One reviewer said my work was like Monty Python colliding with Alan Moore. I really liked that. I used to love watching Python with my big brothers. There seemed to be a common thread with other things we liked, such as Bugs Bunny, Worzel Gummidge and Laurel & Hardy. There would be outrageous, even surreal characters and concepts colliding with everyday life. These were just wee sketches but they were delivered with such a straight-faced integrity and a commitment to the internal logic that it felt real. Which is what made them so funny. But they would live in my head for weeks. I was desperate for them to be full blown movies or novels, full of big drama and danger. I’ve only recently come to realise that the experience of watching these things as a kid with my brothers shaped my whole approach to writing. I want to take wild, offbeat characters and premises, make them and their world feel real and natural, make it funny but fill them with real drama and even darkness. Monty Python meets Alan Moore.



Do you like to create books for adults?

I think what I’m trying to do is create kids’ books for adults. Urban fairy tales that have the charm of classic books like the Wind in the Willows or Peter Pan, but which really go for the drama and danger that satisfy the adult palate. Plenty of laughs but plenty of darkness too. I also illustrate them with very detailed pen and ink drawings. There aren’t enough illustrated books for adults.


How did publishing your first book change your process of writing?

I felt much more confident. I knew I could do it and I knew it was definitely going to be published. I loved writing the first one but really loved writing the second, Hopesgrave Easily. It’s much stronger and even playful. One chapter was presented as a comic strip for example. But this was before digital printing, print-on-demand or eBooks. I had hundreds of traditionally printed books in my cupboard and had to market and distribute them myself. They sold out across Britain and a few reached the USA and Hong Kong, but it was exhausting and there was very little feedback. I started planning a third but got distracted when I became involved in a youth music charity. I composed and recorded albums for about ten years. Then I became married and we started a family. It’s only recently I returned to writing and found the landscape had completely changed. I decided to revise and add extra illustrations to my first two books and to finally write the third.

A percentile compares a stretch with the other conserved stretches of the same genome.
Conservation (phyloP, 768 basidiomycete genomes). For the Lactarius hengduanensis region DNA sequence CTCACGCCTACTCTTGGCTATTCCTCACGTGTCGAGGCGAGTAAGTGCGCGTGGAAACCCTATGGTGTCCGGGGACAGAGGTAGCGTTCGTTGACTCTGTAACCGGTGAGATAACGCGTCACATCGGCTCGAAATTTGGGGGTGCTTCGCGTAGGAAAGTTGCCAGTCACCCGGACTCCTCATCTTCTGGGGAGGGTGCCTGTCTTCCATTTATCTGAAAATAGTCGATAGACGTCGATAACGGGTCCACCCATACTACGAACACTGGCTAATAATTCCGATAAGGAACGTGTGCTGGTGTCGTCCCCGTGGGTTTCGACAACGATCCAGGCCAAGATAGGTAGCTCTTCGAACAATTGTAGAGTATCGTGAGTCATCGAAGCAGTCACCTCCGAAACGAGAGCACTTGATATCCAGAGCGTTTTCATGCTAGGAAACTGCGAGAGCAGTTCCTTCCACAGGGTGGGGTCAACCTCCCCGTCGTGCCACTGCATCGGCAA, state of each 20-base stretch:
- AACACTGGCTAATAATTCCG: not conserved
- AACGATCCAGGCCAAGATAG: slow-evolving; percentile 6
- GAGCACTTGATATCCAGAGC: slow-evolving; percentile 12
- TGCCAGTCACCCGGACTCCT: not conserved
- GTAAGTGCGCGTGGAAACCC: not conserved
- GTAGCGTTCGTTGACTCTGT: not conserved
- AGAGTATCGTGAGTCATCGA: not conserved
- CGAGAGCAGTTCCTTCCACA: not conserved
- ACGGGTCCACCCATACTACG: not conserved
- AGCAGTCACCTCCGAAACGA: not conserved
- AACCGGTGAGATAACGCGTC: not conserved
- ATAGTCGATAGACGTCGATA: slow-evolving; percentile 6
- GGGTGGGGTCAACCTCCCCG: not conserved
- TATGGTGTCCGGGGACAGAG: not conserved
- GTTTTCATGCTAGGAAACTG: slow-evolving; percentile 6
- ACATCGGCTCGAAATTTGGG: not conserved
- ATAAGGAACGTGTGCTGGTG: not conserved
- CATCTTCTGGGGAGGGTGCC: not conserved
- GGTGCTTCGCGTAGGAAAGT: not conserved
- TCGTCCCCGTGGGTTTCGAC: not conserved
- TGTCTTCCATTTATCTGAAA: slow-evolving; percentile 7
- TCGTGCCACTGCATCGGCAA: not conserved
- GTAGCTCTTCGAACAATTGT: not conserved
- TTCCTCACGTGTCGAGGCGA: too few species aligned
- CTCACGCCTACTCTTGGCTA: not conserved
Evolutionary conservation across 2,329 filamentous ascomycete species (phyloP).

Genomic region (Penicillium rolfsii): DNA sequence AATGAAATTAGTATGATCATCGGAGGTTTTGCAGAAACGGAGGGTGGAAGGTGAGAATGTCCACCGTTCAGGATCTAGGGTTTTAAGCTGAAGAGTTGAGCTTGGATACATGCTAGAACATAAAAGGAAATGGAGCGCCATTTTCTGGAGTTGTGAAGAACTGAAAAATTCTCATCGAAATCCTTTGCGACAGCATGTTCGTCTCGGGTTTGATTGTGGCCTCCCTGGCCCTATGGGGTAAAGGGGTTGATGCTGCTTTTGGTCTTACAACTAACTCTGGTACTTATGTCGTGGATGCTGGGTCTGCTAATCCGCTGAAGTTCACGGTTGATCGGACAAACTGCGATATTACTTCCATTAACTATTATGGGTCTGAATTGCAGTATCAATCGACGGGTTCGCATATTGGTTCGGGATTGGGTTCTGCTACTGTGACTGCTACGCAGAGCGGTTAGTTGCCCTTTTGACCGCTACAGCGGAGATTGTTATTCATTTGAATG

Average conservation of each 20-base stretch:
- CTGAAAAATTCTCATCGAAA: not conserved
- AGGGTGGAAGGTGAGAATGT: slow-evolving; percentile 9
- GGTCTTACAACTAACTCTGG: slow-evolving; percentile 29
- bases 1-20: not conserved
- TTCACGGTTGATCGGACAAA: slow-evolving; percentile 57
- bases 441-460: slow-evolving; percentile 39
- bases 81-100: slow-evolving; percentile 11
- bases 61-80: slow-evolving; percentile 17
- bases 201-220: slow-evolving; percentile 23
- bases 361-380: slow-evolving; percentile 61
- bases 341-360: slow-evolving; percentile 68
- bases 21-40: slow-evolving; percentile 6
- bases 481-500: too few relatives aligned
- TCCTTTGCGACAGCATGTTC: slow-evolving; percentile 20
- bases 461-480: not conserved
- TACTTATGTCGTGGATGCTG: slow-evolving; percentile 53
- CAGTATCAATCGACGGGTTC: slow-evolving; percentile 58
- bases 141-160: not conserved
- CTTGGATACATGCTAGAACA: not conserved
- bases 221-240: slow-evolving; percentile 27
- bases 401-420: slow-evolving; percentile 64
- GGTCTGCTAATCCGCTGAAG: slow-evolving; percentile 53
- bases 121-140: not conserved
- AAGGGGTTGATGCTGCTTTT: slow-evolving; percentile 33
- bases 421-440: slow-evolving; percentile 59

Where do you get your information or ideas for your books?

It usually starts with an image, either something I physically see, or imagine from reading or from listening to music. There will be a feeling or atmosphere which grabs me and I absent-mindedly let a scene play out. And it grows from there. It doesn’t really take off until it collides with some other idea, often something that doesn’t initially feel like an obvious fit. But there will be sparks and it starts to gel.

With Wishhobbler it started with a book of photographs of the industrial tenement slums of 1870s Glasgow. The living conditions were horrific. But there was something about this enclosed, dark miniature world of narrow alleys crammed full of more homes than seemed possible, tenement buildings spawning almost organically from each other … and it was all real. I became obsessed by it. I would pour over the book while listening to the music of Marillion and this story started to grow. I had three characters wandering around: a centuries-old knight, a big bear-like monster and a teenage girl. I couldn’t work out what connected them or how the knight even got there. But as soon as I twigged they were a family, scraping a living in the slums, the whole thing just snowballed.


Do you try more to be original or to deliver to readers what they want?